As the stock market rallies in the midst of the economic downturn, some become concerned about such a disconnect. Experts like Mohamed El-Erian attribute the growth to the Fed’s interventions. Peter Brandt recently expressed an alternative point of view.
Peter Brandt is no stranger to charts and technical analysis. Hence, his outlook on the reason for equities’ climb is less fundamental. In his recent tweet, Peter pointed out that short squeezes may be pushing the prices higher.
In Brandt’s view, there may be a substantial number of people, who are bearish on the stock market. Accumulated short positions are like a compressed spring for the market. If the prices go too high, short-sellers get squeezed and have to close their positions, driving demand for stocks up.
Summarizing Brandt's technical opinion and other experts’ fundamental ones, the market may be going through a reinforcing cycle. As the gap between the wall street and the main street is extending, more people may be betting against the market. Meanwhile, some positive economic data like the recent unemployment report or the Fed’s interventions prop the market up. The bears get squeezed, launching stocks even higher to the levels, where other people become bearish.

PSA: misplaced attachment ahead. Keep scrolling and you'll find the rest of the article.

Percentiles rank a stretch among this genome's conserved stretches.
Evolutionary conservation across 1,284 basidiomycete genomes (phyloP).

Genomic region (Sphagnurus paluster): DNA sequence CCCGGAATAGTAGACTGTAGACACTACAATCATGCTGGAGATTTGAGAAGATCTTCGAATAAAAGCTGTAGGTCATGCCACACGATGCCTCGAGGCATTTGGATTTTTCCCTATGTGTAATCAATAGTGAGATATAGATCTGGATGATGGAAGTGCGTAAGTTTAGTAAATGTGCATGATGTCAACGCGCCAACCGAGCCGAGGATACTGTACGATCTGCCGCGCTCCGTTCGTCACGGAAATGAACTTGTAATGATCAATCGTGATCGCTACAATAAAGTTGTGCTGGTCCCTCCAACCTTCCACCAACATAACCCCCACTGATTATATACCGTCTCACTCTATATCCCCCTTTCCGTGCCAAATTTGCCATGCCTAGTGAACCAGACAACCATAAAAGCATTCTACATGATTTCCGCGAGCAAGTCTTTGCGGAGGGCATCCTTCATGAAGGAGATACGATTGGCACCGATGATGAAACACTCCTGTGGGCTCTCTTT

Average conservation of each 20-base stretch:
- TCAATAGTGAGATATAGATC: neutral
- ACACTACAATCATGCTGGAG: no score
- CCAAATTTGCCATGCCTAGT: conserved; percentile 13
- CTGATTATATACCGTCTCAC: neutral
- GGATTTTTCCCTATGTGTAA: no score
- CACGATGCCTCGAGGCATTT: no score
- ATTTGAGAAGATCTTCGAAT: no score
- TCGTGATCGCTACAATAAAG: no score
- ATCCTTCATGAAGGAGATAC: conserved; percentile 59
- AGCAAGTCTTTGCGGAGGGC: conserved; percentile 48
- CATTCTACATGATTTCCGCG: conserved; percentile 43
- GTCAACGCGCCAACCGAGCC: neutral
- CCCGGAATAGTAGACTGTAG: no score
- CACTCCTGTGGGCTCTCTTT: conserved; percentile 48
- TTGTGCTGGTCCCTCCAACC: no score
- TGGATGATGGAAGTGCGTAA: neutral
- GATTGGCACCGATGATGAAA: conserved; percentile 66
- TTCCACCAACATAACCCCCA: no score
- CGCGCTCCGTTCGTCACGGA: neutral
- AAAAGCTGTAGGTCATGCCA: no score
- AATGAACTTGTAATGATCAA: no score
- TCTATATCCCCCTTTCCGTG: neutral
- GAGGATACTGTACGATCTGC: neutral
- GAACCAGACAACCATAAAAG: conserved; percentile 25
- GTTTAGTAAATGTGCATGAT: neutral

The Fed’s Chair, Jerome Powell, once stated that “you wouldn't want to bet against the American economy”. Statistically, he may have a point. As the historical data shows, in the majority of bear markets, the periods of growth were longer than the periods of decline.
It’s difficult to time markets, especially when the Fed has unlimited buying power. Moreover, short positions are marginal, which creates more risks. A safer approach to avoid being short squeezed may be dollar-cost-averaging into the market. Using this in anticipation of equities’ downfall should provide a good entry point to a long position once the market starts rallying again.